( You are probably confused about this dot business right now. Be patient. When
we start plotting and doing real calculations this will all become clear.)
3.5 Arithmetic with Array Elements
If you just want to do some arithmetic with specific values stored in your
arrays, you can
just access the individual elements. For instance, if you want to divide the
third element of
A by the second element of B, you would just use
A(3)/B(2)
Note that in this case the things we are dividing are
scalars (or 1 × 1 arrays in Matlab's
mind), so Matlab will just treat this like the normal division of two numbers
(i.e. we don't
have to use the ./ command, although it wouldn't hurt if we did).
3.6 Complex Arithmetic
Matlab works as easily with complex numbers as with real ones. The variable
i is the usual
imaginary number unless you are so foolish
as to assign it some other value, like
this:
i=3
If you do this you no longer have access to imaginary
numbers, so don't ever do it. If you
accidentally do it the command clear i will restore it to its imaginary luster.
By using i
you can do complex arithmetic, like this
z1=1+2i
% or you can multiply by i, like this
z1=1+2*i
z2=2-3i
% add and subtract
z1+z2
z1-z2
% multiply and divide
z1*z2
z1/z2
And like everything else in Matlab, complex numbers work
as elements of arrays and matrices
as well.
When working with complex numbers we quite often want to
pick o the real part or
the imaginary part of the number, find its complex conjugate, or find its
magnitude. Or
perhaps we need to know the angle between the real axis and the complex number
in the
complex plane. Matlab knows how do all of these
z=3+4i
real(z)
imag(z)
conj(z)
abs(z)
angle(z)
Matlab also knows how to evaluate many of the functions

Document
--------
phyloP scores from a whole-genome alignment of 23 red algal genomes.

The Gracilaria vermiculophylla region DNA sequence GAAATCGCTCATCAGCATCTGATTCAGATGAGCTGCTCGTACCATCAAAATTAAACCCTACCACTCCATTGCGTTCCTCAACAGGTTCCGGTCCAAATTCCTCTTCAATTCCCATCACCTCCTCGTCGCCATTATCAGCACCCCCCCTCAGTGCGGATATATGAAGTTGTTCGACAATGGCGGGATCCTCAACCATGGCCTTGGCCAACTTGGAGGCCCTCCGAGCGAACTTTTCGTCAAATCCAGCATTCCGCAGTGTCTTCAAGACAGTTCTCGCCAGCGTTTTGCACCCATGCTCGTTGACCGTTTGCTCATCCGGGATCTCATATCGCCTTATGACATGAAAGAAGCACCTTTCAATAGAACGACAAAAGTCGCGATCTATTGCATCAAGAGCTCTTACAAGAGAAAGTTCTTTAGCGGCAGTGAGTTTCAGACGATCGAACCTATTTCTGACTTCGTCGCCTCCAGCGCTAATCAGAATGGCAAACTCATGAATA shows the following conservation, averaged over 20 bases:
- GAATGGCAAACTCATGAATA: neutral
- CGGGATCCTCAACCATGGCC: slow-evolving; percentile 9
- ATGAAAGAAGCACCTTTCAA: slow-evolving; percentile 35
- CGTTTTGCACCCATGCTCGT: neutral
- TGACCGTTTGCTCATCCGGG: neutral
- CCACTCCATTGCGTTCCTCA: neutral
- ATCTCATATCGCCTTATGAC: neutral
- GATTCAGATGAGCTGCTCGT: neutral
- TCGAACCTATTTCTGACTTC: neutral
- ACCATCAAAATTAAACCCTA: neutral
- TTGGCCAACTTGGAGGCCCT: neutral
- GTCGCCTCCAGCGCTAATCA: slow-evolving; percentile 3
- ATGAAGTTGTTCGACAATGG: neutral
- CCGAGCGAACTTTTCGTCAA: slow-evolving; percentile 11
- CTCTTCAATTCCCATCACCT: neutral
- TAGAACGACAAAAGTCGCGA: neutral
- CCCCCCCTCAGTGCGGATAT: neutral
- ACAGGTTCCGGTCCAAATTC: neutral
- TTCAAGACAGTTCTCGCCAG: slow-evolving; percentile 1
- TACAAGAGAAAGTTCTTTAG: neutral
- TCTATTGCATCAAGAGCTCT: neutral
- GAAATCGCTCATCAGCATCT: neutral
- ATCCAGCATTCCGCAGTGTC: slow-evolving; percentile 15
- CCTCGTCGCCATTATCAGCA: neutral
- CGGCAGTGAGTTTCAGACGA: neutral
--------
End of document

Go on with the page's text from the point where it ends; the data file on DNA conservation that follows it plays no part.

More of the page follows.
discussed in the next section
with a complex argument. Perhaps you recall Euler's famous formula
Matlab knows it too.
exp(i*pi/4)
Matlab knows how to handle complex arguments for all of
the trig, exponential, and hyperbolic
functions. It can do Bessel functions of complex arguments too.
3.7 Mathematical Functions
Matlab knows all of the standard functions found on scientific calculators
and even many
of the special functions like Bessel functions. We will give you a list below of
a bunch of
them, but first you need to know an important feature that they all share. They
work just
like the "dot" operators discussed in the previous section. This means, for
example, that it
makes sense to take the sine of an array: the answer is just an array of sine
values, e.g.,
sin([pi/4,pi/2,pi])= [0.7071 1.0000 0.0000]
OK, here's the list of function names that Matlab knows
about. You can use online
help to find details about how to use them. Notice that the natural log function
ln x is the
Matlab function log(x).
3.8 Housekeeping Functions
Here are some functions that don't really do math but are useful in
programming.
abs(x) the absolute
value of a number (real or complex)
clc clears the command window, useful for
beautifying printed output
ceil(x) the nearest integer greater than x
clear clears all assigned variables